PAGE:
Mastering the fretboard using mental maps is, in my opinion, the most effective means to gaining confidence and competence learning the fretboard.  By doing so you will learn to integrate more information quickly as compared to looking at an image of the total fretboard (we’ve all seen these nasty images like the one below) and attempting to memorize it.  Instead, the use of mental maps will help you SEE relationships on the fretboard that are far more useful and easier to learn.  The more mental maps you have, the better your comprehension of the fretboard will be.

Instead, the use of mental maps will help you SEE relationships on the fretboard that are far more musically useful and easier to learn.  The more mental maps you have, the better your comprehension of the fretboard will be.

Why is Mastering the Fretboard so Challenging?

The ability to physically play the guitar (including technique and learning songs) always seems to develop faster than a student’s actual understanding of what is going on…and this is particularly true with learning the fretboardAnd when I say learning the fretboard I am specifically referring to learning the actual layout of notes.

To be fair, the fretboard is a fairly featureless landscape

Other than frets and strings and the odd fret-dot, there is not much to help us guitarists navigate the fretboard with confidence and certainty.  Is it any wonder that we tend to rely more on visual shapes to help us make sense of the thing. 

Piano players certainly have the advantage as the keyboard presents far more visual and  musical information.  It is, of course, colour coded in black and white ; as well it has  a curiously repeating pattern of those black and white keys that hint as to the nature of how Western (as in Western Civilization) music works. 

The guitarist’s fretboard is completely devoid of this kind of information (visually that is) so how do we fix that?

We need Mental Maps!

Mental maps allow people to visualize relationships that are not immediately evident.

Star constellations are a great example of mental maps.

The Big Dipper does not really exist.

It’s the name we’ve given a certain cluster of stars to help us navigate an otherwise bewildering night sky.   All we did was connect some stars in a creative way to come up with a picture that can help us know where we are (You can’t see the Big Dipper in the Southern hemisphere so you at least know, when you do see it, you’re in the Northern hemisphere).

Mental Map No.1

Here is the first mental map I always show my students to help get started with mastering the fretboard.  It’s simple in its presentation but the fact remains that many guitarists don’t access this visualization of the fretboard.

From this one image alone, guitarists can gain some insight into concepts of:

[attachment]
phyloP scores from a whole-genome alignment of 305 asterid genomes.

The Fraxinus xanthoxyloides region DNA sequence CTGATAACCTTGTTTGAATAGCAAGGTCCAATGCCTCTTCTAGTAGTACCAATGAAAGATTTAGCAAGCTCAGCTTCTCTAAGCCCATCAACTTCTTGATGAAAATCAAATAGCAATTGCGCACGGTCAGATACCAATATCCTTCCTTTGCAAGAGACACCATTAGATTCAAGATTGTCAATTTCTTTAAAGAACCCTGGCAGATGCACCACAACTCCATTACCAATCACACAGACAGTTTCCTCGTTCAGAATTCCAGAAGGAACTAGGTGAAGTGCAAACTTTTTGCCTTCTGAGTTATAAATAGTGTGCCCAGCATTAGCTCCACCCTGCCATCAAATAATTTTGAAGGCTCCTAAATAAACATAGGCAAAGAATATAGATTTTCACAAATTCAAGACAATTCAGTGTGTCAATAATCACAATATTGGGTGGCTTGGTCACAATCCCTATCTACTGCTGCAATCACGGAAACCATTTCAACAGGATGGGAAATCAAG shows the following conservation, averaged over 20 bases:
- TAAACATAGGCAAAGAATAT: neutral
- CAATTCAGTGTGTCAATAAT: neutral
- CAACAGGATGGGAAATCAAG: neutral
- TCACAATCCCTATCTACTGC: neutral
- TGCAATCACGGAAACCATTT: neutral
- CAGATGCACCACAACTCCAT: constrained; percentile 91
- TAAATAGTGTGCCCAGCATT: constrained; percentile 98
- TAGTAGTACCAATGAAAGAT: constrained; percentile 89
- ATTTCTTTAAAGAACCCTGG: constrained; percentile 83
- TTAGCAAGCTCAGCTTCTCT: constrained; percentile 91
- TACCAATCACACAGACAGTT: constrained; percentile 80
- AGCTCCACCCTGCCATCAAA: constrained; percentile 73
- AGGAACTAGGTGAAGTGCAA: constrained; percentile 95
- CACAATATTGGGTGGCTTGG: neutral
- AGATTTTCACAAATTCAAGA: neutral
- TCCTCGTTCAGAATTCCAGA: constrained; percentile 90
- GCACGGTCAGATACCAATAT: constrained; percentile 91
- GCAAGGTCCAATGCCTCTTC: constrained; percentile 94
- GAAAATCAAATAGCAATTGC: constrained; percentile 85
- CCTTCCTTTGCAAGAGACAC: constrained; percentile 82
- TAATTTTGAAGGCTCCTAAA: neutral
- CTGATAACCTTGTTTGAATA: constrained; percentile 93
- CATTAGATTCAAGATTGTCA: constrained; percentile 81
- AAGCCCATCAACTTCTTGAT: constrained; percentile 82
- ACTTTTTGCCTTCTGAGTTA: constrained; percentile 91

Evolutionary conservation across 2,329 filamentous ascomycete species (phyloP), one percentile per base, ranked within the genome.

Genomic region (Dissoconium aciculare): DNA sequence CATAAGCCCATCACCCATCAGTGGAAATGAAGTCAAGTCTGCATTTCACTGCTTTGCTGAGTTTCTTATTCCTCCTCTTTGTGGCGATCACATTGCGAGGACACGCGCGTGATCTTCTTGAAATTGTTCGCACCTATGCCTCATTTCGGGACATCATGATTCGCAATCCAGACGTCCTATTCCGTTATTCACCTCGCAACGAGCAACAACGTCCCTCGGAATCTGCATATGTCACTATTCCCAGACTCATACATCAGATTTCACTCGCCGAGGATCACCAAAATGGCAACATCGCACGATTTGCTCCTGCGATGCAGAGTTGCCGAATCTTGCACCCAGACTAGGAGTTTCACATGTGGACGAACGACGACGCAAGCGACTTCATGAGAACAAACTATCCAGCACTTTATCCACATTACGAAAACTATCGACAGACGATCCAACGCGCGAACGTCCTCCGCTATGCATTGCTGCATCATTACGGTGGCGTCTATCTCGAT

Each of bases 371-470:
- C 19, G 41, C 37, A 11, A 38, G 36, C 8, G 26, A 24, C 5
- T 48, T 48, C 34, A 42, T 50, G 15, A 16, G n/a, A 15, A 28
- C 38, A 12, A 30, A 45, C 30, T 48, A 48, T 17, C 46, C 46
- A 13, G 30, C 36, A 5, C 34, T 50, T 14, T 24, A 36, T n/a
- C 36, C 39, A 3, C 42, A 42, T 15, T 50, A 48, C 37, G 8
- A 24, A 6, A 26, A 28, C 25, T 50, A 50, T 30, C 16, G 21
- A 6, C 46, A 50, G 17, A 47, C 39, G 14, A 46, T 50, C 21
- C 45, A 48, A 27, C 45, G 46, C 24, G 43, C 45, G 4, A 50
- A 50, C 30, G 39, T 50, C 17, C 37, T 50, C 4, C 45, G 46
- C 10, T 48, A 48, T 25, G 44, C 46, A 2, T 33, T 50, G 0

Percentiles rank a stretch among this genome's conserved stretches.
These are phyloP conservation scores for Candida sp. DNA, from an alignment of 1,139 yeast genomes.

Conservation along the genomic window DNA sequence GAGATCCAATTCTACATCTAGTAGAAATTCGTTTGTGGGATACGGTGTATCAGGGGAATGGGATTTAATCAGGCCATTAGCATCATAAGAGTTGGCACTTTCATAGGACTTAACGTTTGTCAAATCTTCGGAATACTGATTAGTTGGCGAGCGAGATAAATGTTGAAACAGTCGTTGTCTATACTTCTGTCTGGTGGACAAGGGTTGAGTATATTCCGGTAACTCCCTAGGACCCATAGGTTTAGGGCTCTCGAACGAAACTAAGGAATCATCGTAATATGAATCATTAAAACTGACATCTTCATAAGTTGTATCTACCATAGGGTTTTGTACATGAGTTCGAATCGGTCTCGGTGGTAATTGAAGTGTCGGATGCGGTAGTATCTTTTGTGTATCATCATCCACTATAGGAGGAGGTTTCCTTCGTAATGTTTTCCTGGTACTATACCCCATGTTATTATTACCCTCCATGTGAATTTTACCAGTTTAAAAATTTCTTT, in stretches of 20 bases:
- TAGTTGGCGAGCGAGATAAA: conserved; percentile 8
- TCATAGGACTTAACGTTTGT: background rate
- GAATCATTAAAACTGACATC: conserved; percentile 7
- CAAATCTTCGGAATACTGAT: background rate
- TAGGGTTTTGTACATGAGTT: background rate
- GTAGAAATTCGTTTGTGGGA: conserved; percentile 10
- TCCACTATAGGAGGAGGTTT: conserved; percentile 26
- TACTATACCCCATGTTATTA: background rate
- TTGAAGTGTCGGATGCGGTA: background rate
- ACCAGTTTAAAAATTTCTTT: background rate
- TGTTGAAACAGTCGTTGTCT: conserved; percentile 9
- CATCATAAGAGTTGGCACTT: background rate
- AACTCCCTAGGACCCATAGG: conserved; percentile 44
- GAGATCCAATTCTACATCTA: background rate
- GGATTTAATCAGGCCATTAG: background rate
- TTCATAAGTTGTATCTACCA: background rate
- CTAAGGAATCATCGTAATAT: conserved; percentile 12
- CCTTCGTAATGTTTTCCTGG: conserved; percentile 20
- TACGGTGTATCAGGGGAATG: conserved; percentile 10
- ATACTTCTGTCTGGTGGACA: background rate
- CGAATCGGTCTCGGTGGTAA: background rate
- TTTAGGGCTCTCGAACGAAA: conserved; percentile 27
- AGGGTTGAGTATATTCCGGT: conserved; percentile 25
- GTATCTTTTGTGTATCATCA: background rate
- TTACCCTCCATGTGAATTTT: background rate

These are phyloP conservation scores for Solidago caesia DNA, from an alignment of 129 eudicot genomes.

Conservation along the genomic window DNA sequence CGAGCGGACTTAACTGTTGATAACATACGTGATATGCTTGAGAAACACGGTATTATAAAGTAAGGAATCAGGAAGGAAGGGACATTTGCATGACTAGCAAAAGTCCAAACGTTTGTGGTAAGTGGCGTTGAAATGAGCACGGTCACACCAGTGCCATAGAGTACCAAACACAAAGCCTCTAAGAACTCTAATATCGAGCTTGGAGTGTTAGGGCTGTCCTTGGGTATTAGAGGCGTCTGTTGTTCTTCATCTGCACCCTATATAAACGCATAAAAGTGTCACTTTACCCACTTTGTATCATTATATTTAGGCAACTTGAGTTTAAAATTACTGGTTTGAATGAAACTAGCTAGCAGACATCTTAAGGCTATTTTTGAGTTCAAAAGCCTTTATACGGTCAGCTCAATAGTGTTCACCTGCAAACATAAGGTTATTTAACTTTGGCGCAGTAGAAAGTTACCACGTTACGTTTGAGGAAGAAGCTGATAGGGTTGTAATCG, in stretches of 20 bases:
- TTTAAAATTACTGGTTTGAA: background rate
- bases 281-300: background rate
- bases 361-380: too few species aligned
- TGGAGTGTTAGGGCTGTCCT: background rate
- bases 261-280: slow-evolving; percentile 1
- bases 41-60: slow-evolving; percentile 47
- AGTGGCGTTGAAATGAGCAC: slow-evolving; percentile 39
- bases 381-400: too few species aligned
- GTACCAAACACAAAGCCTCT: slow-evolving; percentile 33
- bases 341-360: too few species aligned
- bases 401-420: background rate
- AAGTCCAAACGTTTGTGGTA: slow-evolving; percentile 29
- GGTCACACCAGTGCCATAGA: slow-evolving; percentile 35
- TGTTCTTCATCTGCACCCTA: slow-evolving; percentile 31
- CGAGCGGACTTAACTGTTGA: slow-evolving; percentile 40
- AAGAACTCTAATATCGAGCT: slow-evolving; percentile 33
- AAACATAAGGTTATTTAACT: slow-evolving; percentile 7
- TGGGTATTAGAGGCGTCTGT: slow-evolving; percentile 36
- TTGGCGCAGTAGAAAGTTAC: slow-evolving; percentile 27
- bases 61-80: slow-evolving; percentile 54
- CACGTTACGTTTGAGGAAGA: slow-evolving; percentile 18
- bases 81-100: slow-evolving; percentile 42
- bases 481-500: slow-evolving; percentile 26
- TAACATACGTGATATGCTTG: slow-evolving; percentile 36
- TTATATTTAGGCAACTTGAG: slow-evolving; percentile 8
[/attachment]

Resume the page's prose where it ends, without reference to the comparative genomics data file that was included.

Mental Map No.2

Here is another mental map I use often which is based on the familiar CAGED system.  It helps students to visualize OCTAVE PATTERNS throughout the fretboard.

Why should you know this Mental Map?

The  octave patterns (specifically the notes) serve as little light-houses that never change their relationship to each other.  It allows you to understand the fretboard from a broad view making sure you never get lost.

The same relationships hold true for ANY note you are interested in.

Mental Map No.3

This mental map (Key of C Major) might appear a little less obvious than the previous.

If you know the interval formula of the Major Scale, then you know that there are two clusters of notes that are a semi-tone (one fret) apart between the 3rd & 4th degrees (in this case, E & F) and the 7th & 8th degress (B & C).

These little note clusters tend to stand out among the remaining notes because they are physically close to each other on consecutive strings.

As such, it makes sense to visualize these clusters on each string as a tool to help navigate the fretboard…at least I think so.

Where to Go From Here!

There are two key features I want you to take away.

 1. As a guitarist looks down upon the empty landscape of a fretboard, invoking all sorts of mental maps will be the primary tool to navigate the fretboard competently.  These mental maps will come together at any moment to help you get a BIG picture of the fretboard or they might “flicker” in and out of your awareness as you play.  It’s a very dynamic process that no one will ever SEE going on in your mind.

2. The process of integrating mental maps is, as you might guess, not something that happens over night.  As usual, practice, time and commitment are key but the payoff is so worth it.  The process is not really a difficult one but rather it just needs continuous attention- like everything about learning the guitar.  

I hope you are the type of guitarist that is willing to put in the required time and energy to really learn the layout of the fretboard and enjoy a greater sense of confidence about how the fretboard really works.

So the next time you can see the Big Dipper and how it’s familiarity makes you feel, at least, a little confident about knowing where you are in the world,  mental maps of the fretboard will give you that same sense of confidence. 

Don't Strum Another Song Until You've Read This GUIDE!

"I think it's a fairly well-accepted urban legend that strumming will just occur naturally once a guitarist learns a few chords...and while this may be true for some, your teaching is precisely what the rest of us need in order to progress". 

Dan Tanner